An Ounce Of Prevention: While slow or clogged drains are the most common household plumbing problem, they are typically preventable. Work to stave off bathroom clogs by installing grates or small screens over the drains to prevent hair and other debris from going down the drain and building up. In the kitchen, avoid clogs by being cautious of what you pour down the drain. For example, liquefied fats poured down a drain can coat the pipes and leave a ready surface for debris to get stuck in. And while garbage disposals are convenient, they should be used sparingly. Dump large amounts of food in a garbage can and only use the disposal for the small bits left on the plate.
If these solutions don’t solve your problem, call us at Nowthen Plumbing to thoroughly assess the situation.
Thursday, October 20th, 2011
While we try our best to avoid them, plumbing problems are one of life’s unfortunate and inevitable certainties. When you can’t prevent a plumbing crisis, follow these simple steps to help mitigate the damage:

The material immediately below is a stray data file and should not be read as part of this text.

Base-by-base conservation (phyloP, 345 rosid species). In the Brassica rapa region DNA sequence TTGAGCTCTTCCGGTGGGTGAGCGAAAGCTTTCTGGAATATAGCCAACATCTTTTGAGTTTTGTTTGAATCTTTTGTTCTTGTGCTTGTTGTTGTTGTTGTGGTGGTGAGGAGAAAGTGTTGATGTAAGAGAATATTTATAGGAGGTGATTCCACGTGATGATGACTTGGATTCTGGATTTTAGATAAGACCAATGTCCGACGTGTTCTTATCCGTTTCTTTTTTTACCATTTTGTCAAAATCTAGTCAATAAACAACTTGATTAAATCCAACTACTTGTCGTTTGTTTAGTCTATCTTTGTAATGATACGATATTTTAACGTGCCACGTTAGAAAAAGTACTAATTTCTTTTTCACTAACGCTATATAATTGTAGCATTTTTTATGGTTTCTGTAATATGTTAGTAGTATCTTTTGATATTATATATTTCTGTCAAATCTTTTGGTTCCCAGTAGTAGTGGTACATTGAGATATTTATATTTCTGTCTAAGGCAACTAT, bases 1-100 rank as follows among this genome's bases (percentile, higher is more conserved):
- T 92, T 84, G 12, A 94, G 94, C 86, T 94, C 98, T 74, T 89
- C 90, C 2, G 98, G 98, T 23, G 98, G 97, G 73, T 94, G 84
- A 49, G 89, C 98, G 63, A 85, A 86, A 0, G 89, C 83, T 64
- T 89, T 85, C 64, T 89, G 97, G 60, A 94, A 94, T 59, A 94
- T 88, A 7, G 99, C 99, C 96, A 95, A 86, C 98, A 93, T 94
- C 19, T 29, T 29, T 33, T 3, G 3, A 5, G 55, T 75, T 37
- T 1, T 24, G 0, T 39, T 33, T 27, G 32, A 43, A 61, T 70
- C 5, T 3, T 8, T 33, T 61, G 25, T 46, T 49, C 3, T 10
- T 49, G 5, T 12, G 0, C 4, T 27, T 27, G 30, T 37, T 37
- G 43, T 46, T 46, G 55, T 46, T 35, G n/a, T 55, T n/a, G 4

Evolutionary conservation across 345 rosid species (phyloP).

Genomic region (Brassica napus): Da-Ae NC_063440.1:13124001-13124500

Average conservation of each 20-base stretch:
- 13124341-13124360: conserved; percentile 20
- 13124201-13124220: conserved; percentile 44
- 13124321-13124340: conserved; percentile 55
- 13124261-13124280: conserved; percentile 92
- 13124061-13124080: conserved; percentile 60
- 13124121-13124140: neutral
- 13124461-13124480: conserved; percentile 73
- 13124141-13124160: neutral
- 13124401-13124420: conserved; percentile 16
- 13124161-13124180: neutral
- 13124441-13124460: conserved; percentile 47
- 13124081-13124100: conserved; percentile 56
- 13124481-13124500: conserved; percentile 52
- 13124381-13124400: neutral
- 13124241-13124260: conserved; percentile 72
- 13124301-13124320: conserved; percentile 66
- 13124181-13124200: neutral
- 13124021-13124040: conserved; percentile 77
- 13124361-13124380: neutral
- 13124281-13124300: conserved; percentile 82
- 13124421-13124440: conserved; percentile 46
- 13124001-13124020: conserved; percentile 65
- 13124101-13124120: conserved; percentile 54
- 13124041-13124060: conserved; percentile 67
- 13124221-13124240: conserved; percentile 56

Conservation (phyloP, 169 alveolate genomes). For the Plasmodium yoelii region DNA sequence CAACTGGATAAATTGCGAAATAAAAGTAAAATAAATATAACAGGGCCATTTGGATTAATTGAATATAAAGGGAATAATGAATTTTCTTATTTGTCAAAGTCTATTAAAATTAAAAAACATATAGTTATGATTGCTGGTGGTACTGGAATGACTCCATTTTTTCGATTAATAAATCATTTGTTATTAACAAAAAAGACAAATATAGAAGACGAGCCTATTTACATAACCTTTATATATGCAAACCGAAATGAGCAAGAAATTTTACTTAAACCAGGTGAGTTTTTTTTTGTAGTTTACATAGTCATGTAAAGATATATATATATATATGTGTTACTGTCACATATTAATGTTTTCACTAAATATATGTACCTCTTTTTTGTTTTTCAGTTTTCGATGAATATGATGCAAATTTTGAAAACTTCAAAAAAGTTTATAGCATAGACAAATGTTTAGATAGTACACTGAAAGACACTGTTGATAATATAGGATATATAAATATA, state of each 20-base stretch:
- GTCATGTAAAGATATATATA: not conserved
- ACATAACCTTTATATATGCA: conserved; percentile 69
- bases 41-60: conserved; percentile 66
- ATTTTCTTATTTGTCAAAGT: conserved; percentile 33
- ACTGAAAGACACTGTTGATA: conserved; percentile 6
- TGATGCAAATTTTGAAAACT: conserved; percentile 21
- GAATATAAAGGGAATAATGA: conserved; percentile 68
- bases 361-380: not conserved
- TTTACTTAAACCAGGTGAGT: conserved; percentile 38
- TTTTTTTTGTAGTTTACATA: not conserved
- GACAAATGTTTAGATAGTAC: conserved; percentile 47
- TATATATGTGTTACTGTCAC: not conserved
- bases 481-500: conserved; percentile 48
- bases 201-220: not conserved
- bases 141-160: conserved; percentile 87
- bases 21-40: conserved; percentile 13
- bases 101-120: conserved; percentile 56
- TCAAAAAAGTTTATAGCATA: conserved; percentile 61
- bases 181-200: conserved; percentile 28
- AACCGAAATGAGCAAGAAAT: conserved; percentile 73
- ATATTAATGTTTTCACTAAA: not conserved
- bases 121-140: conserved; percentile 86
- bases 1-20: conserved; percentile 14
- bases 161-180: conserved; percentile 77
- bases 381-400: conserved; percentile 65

Turn Off Your Water: Whether you have an overflowing sink basin, a backed up drain, or a flooded bathroom, begin to control the damage by shutting off your water at your home’s main shutoff valve. Typically, the shutoff valve will be located inside your home near your water meter. Once you (or your plumber) has identified the source of the problem and insulated the issue to a single fixture, isolation valves (valves located at each fixture and designed to stop the flow of water to that location only) can be turned off in place of the shut-off valve. Using your isolation valve as opposed to the shut-off valve will allow you to keep the water on in the rest of your home while the repair is underway.